Did you know that’s what “Prom” is actually short for? I didn’t, until about 15 seconds ago when I googled “prom” to see what came up. (Is is possible to digress before one even gets to their main subject?) So my sister is at her senior prom as I write this and I went along to the gushing-parent-camera-fest this afternoon before all the couples went off to dinner. I got out my long glass and stayed as far away from the front lines as possible, trying to lose myself in all the little prom-y things that make prom… prom. And yes, that is her boyfriend wearing those spiffy black Chucks.
I don’t know what it is about going back to Columbia but every time I visit I end up taking hundreds and hundreds of photos, staying out way too late, and then leaving feeling recharged regardless. Maybe it is just the joy I feel I am surrounded by everywhere, in both the people and places I visit. Anyway, here are some of my favorite shots from the weekend. Pretend I created a separate post for each one since they don’t really connect in any particular way.
There is something about the old, single-story houses near downtown Columbia, just north of Broadway and east of 9th Street. From the sidewalk it is easy to see that they have been well lived in; they wear faded coats of cracked and peeling paint and sit nestled in messy gardens. Inside, patched living room walls would tell stories of clumsy movers, rowdy house guests and drunken mistakes (the secret details of which are safely locked away). The squeaky hardwood floors are overdue for a proper coat of sealant; deep gouges track the paths of couches shoved aside for impromptu dance parties. For the people lucky enough to write their names on the mailboxes, the rent is cheap and everything of necessity is within walking distance. Food, music, bars, parks… However, new residents inherit lingering plumbing problems, drafty doors, unreliable sockets and other eccentricities, necessitating creative solutions. Little notes warn visitors, “DO NOT OPEN ALL THE WAY” “WATER VERY HOT.” Countless friendships, loving couples and budding families began in these homes.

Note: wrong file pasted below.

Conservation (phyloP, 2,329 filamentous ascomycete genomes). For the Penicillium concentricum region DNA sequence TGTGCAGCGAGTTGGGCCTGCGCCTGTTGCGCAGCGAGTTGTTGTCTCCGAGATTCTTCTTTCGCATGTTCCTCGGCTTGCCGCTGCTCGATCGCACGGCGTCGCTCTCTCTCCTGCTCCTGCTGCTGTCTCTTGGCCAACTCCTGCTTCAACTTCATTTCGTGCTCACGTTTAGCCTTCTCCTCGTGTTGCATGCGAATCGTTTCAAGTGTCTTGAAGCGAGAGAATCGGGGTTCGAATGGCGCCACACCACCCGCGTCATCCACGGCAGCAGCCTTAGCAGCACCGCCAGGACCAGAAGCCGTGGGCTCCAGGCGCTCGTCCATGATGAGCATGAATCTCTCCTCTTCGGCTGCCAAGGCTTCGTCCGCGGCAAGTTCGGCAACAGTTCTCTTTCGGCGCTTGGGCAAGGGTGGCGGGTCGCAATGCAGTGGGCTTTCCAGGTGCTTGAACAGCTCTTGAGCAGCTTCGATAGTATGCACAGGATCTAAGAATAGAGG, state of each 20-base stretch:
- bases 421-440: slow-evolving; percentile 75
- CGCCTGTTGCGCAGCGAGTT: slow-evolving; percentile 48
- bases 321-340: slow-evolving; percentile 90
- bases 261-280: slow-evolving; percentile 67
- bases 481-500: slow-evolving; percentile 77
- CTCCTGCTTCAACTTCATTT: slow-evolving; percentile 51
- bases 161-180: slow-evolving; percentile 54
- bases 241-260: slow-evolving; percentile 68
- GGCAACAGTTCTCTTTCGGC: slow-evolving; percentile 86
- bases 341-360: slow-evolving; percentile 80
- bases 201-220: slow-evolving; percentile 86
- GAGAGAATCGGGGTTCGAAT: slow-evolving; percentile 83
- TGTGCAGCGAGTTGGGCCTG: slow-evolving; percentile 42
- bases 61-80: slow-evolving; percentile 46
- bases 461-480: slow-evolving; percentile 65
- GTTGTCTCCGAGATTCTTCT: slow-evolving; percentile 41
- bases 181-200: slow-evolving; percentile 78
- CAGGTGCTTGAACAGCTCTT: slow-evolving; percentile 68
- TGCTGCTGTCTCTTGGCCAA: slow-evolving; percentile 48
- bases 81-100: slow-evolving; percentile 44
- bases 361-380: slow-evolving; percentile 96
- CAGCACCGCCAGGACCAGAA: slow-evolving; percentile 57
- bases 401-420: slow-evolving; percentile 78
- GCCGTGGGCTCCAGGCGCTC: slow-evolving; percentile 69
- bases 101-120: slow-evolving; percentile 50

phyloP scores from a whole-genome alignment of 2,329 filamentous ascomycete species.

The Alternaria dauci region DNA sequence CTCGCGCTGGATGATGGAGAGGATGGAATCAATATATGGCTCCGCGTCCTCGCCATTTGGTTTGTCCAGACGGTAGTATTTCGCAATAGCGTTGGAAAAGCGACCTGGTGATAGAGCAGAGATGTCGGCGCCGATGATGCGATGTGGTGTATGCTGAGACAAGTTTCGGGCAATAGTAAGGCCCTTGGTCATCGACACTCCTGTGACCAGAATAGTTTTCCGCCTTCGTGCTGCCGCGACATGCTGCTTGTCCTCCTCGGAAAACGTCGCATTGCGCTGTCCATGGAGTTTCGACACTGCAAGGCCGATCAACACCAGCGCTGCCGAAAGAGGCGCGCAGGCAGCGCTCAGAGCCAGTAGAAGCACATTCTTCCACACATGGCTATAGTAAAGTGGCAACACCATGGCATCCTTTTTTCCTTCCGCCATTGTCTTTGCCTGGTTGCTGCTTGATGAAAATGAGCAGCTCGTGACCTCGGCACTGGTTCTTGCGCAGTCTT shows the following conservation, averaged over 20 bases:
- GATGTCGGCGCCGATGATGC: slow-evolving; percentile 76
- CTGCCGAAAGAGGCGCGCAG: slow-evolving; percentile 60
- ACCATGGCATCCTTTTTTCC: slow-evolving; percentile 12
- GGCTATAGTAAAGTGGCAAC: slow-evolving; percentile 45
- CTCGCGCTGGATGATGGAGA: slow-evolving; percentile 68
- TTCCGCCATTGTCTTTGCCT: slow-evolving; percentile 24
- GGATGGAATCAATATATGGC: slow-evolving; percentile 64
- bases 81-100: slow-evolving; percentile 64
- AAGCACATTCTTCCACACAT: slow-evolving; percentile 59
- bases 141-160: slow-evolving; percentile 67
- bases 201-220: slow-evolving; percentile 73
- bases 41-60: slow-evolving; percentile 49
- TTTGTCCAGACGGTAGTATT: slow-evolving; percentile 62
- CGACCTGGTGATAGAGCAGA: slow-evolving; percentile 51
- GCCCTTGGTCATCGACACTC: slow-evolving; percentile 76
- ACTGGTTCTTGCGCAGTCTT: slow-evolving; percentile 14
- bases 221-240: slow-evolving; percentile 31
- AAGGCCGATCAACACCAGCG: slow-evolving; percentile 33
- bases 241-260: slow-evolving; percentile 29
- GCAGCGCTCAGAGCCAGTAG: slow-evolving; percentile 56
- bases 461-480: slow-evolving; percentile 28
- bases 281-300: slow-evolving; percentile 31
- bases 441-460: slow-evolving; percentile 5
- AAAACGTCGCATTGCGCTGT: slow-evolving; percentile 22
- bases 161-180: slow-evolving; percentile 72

Each house is caked in memories as thick as the grime around the stove burners, yet, like my favorite pair of winter boots, they feel comfortable and familiar as soon as I step inside. And when the stormy season starts each spring–the rain splashing against the shingles and running down the window panes–there is nowhere I’d rather wake up than one of those old houses.
Thanks to my great friends for opening their homes to me each time I visit!
If you have lived in or partied in any of these houses, please share a story…